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October 23, 2015

Mapping and Measuring European Local Governments’ Priorities for a Sustainable and Low-Carbon Energy Future

Abstract: The main objective of this article is to assess the priorities of local governments (LGs) in Europe regarding climate change mitigation technologies evaluation in the electricity sector and to provide important insights for energy policy design. The study applies a hybrid weighting methodology to elicit LGs’ preferences in a constructive and iterative way regarding the evaluation criteria of low-carbon energy technologies. Furthermore, the study employs three data collection and preference elicitation methods, namely: survey, workshop, and webinar. The study was conducted across thirty one (31) European LGs that were categorized according to three variables: population size, geographical region and gross domestic product (GDP) per capita. The analysis shows that “CO2 emissions” is the most important criterion among European LGs, followed by “mortality and morbidity” and “ecosystem damages”. The results illustrate the potential synergies of climate and energy policies for addressing both CO2 emissions and air pollution. It was also found, based on a correlation analysis, that LGs with higher GDP per capita tend to provide higher weights to criteria related to security of energy supply and technological innovation. The current study provides insights on the actual LGs’ priorities that are important to consider during low-carbon energy technologies evaluation and energy policy design. Interestingly, the results of the European LGs’ preferences clearly show that the EU climate policy objectives have reached different levels of governance—and at this particular case, the local level. Furthermore, the developed methodology could be applied at different geographical regions to map other regions’ LG priorities, but also at a group decision making context to elicit relevant stakeholders’ preferences regarding low-carbon energy technologies and policy objectives.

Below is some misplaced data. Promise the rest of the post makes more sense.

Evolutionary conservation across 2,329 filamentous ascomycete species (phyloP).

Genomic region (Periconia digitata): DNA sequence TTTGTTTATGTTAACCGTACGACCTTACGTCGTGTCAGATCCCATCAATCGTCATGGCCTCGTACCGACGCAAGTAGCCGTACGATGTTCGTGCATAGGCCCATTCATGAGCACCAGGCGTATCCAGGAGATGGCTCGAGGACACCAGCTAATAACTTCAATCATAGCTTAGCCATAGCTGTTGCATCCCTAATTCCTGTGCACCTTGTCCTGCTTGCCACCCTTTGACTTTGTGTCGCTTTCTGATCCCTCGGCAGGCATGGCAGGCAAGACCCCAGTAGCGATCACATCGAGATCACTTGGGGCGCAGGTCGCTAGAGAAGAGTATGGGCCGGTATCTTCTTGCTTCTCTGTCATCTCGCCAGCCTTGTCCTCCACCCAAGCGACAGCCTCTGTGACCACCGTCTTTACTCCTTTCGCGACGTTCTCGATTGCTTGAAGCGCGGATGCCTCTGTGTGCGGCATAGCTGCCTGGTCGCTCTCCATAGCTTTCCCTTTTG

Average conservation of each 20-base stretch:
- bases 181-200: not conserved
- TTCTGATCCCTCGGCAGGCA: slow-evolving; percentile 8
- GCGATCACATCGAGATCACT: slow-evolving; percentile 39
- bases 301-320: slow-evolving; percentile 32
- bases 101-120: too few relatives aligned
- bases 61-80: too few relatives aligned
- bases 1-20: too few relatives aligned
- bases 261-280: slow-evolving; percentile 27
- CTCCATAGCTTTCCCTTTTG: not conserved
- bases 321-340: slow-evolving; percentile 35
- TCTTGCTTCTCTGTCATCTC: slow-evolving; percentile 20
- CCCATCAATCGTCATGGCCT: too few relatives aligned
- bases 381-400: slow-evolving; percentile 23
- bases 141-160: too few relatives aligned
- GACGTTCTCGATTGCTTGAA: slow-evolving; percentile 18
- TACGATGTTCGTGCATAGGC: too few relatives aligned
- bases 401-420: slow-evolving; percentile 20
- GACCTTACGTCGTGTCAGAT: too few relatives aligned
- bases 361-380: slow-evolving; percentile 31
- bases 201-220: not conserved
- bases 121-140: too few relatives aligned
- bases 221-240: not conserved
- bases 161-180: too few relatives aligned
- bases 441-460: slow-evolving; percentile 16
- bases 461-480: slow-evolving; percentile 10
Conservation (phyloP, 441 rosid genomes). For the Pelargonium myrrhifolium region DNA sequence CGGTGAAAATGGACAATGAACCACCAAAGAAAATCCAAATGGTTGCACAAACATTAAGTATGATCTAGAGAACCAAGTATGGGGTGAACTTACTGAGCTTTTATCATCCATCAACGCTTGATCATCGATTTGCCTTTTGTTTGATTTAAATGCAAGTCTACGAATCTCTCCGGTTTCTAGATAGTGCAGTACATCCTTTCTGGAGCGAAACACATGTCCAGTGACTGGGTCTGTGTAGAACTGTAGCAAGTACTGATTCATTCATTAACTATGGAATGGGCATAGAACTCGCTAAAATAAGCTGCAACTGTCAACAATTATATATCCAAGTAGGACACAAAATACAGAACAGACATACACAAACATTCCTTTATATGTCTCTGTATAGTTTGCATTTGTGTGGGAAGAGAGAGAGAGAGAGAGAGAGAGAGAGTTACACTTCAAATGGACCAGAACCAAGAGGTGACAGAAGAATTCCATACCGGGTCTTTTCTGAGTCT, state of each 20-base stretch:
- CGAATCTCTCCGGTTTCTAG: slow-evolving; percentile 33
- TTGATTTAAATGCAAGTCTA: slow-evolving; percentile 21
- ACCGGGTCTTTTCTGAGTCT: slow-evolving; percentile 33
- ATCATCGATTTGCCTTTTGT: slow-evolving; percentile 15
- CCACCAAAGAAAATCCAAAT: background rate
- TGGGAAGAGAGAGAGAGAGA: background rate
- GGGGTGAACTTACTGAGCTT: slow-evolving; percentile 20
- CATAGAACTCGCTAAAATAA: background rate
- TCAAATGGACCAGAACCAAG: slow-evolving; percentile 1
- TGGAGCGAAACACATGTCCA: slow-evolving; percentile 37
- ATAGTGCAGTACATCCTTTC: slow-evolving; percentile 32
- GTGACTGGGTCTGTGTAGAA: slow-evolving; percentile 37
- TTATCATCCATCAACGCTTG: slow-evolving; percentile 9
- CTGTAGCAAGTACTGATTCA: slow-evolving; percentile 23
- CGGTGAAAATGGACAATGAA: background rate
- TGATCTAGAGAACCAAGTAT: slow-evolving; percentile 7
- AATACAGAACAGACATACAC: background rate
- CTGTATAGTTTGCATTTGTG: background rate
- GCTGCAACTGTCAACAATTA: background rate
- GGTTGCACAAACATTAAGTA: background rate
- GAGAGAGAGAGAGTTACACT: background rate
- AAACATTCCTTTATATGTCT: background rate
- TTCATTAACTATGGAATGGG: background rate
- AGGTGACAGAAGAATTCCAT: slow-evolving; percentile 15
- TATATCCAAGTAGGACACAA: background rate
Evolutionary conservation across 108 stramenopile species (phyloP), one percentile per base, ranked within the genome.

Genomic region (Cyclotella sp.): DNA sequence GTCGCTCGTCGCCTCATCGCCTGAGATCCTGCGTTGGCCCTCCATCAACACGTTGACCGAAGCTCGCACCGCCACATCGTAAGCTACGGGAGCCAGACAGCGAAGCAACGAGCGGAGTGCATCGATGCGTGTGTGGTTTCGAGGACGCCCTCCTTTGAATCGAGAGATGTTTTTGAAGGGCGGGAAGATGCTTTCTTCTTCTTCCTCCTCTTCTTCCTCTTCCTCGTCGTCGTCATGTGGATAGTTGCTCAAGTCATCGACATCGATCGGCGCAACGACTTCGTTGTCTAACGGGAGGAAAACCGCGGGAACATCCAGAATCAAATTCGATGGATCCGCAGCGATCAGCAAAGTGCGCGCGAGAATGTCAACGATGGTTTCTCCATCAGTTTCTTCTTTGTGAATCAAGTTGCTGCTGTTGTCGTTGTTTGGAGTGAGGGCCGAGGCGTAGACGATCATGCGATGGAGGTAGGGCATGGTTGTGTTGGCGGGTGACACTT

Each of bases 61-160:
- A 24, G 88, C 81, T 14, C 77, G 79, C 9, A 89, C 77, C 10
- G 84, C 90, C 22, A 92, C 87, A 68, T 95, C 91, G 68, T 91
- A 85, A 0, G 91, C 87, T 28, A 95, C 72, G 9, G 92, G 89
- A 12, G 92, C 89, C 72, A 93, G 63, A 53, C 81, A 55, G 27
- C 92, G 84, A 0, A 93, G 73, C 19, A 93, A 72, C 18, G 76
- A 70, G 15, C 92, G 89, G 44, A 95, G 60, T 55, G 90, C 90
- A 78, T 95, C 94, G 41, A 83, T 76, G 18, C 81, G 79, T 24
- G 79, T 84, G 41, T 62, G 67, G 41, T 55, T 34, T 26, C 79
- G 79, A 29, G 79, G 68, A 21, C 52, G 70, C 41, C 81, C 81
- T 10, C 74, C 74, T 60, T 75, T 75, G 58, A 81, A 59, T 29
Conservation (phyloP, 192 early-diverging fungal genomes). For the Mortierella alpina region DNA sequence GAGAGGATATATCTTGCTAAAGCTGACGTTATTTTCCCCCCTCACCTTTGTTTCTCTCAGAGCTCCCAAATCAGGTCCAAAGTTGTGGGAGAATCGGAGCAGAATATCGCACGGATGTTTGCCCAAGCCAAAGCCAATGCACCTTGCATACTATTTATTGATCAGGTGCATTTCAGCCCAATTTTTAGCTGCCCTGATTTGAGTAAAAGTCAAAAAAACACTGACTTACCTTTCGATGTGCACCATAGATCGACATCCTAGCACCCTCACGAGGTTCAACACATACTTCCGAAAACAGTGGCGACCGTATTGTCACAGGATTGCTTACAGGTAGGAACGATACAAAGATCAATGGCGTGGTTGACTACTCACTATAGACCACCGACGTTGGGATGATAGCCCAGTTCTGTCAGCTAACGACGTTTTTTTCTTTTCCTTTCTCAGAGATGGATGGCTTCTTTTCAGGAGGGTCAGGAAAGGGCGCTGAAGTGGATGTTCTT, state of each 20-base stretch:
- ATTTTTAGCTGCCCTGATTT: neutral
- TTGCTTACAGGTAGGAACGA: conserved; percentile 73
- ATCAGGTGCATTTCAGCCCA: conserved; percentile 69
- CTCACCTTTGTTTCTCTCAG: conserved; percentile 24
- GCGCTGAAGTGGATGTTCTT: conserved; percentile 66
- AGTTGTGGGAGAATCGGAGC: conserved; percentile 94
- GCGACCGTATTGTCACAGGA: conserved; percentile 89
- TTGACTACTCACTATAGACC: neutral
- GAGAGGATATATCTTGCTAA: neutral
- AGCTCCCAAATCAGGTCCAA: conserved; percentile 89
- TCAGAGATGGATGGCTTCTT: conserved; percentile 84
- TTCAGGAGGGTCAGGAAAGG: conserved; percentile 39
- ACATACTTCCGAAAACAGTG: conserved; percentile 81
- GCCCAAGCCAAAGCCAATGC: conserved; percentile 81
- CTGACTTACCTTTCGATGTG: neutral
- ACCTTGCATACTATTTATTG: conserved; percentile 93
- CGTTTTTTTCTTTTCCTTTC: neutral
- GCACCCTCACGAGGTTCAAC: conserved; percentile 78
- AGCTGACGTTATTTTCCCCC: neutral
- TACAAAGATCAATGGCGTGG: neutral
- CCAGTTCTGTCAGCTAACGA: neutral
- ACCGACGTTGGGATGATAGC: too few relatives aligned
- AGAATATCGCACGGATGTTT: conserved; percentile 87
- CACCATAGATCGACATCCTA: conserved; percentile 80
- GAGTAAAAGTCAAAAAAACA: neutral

Introduction: The dominant policy paradigm for global climate change in the last decade has, to a large extent, adopted a top-down approach. State, regional, and local governments (LGs) develop and carry out climate change policies, programmes, and actions developed through dialogues at the international, supra-national, and national policy levels. There is considerable evidence, however, that many LGs are agenda setters, front runners, and pioneering innovators in terms of climate change initiatives [1]. In the long run, LGs, which can establish and implement climate change mitigation action plans in their own jurisdictions, will play substantial roles to reverse the rise of global greenhouse gas (GHG) emissions [2,3].

The concentration of GHG emissions in the atmosphere should be limited to 450 ppm to remain within the safe threshold of global average temperature of no more than 2 degrees centigrade [4]. The global climate change policy architecture, which was built under this assumption, led to binding agreements wherein the main emitters commit to limit their GHG emissions by certain levels according to their historic responsibilities and capacities to mitigate.

The European Union (EU) climate change policy, with its sustainability targets, has been considered as the most ambitious among the main emitters so far. The so called “20-20-20” targets for 2020 aim to reduce GHG emissions, increase renewable energy production, and increase energy efficiency by 20% in 2020. The EU 2030 Strategy aims to achieve even more ambitious climate change mitigation targets, such as 40% GHG emissions reduction compared to 1990 levels [5]. As outlined in its roadmap to a low-carbon economy, the European Union aims to reduce GHG emissions by 80%–95% by the year 2050 compared with 1990 levels [5].

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